Anti-Bacterial Agents (therapeutic use); Benzamides (chemistry, therapeutic use); Blotting, Western; Catalytic Domain; Chromatography, Liquid; Dinitrobenzenes (chemistry, therapeutic use); Mycobacterium Infections, Nontuberculous (drug therapy); Mycobacterium smegmatis (drug effects); Nitroreductases (genetics, metabolism); RNA, Messenger (genetics); Racemases and Epimerases (antagonists & inhibitors, genetics, metabolism); Real-Time Polymerase Chain Reaction; Spectrometry, Mass, Matrix-Assisted Laser Desorption-Ionization; Thiazines (chemistry, therapeutic use); Tuberculosis, Multidrug-Resistant (drug therapy, microbiology)
Tuberculosis is still a leading cause of death worldwide. The selection and spread of Mycobacterium tuberculosis multidrug-resistant (MDR-TB) and extensively drug-resistant strains (XDR-TB) is a severe public health problem. Recently, two different classes of chemical series, the benzothiazinones (BTZ) and the dinitrobenzamide (DNB) derivatives have been found to be highly active against M. tuberculosis, including XDR-TB strains. The target of BTZs is DprE1 protein which works in concert with DprE2 to form the heteromeric decaprenylphosphoryl-β-D-ribose 2'-epimerase, involved in Decaprenyl-Phospho-Arabinose (DPA) biosynthesis. Interestingly, it has been shown that the DNBs block the same pathway thus suggesting that both drugs could share the same target. Moreover, in Mycobacterium smegmatis the overexpression of the NfnB nitroreductase led to the inactivation of the BTZs by reduction of a critical nitro-group to an amino-group. In this work several spontaneous M. smegmatis mutants resistant to DNBs were isolated. Sixteen mutants, showing high levels of DNB resistance, exhibited a mutation in the Cys394 of DprE1. Using fluorescence titration and mass spectrometry it has been possible to monitor the binding between DprE1 and DNBs, achieving direct evidence that MSMEG_6382 is the cellular target of DNBs in mycobacteria. Additionally, M. smegmatis mutants having low levels of resistance to DNBs harbor various mutations in MSMEG_6503 gene encoding the transcriptional repressor of the nitroreductase NfnB. By LC/MS analysis it has been demonstrated that NfnB is responsible for DNB inactivation. Taken together, our data demonstrate that both DNB and BTZ drugs share common resistance mechanisms in M. smegmatis.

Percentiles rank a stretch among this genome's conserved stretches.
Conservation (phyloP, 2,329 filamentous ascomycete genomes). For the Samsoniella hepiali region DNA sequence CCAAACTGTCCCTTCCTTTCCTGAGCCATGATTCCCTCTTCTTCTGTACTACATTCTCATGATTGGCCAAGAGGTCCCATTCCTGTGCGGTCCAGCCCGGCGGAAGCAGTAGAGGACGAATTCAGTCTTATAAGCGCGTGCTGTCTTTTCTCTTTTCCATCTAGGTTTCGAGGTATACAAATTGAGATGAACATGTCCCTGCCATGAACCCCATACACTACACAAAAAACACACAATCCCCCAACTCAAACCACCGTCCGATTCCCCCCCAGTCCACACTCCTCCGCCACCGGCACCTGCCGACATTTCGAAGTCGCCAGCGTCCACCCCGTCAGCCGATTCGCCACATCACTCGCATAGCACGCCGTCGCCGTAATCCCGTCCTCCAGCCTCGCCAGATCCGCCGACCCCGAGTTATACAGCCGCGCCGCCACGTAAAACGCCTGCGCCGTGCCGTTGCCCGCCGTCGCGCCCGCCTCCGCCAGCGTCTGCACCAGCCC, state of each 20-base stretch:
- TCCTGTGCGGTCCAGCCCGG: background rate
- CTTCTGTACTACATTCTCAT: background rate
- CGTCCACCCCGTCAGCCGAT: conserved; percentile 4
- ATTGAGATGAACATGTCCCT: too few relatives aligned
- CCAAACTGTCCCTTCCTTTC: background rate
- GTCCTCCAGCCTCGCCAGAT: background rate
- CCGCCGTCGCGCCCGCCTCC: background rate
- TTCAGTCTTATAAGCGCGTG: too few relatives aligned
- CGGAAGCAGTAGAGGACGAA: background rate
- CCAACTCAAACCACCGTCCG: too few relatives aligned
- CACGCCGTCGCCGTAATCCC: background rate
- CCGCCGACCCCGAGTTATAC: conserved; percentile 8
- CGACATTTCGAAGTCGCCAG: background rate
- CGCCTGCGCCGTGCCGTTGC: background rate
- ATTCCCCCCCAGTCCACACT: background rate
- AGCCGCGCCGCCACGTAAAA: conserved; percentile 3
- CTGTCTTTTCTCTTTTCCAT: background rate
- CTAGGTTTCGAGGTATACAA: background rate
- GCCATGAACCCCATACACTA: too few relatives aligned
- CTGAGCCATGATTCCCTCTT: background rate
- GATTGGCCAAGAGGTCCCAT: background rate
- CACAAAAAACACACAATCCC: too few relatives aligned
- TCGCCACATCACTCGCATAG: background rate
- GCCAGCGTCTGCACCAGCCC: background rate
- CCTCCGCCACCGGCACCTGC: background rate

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Published in PloS ONE, Volume 6, Issue 11, 2011, pages e26675-.
©2011 de Jesus Lopes Ribeiro et al. This is an open-access article distributed under the terms of the Creative Commons Attribution License, which permits unrestricted use, distribution, and reproduction in any medium, provided the original author and source are credited.
de Jesus Lopes Ribeiro, A., Degiacomi, G., Ewann, F., Buroni, S., Incandela, M., & Chiarelli, L. et al. (2011). Analogous Mechanisms of Resistance to Benzothiazinones and Dinitrobenzamides in Mycobacterium smegmatis. Plos ONE, 6(11), e26675. https://doi.org/10.1371/journal.pone.0026675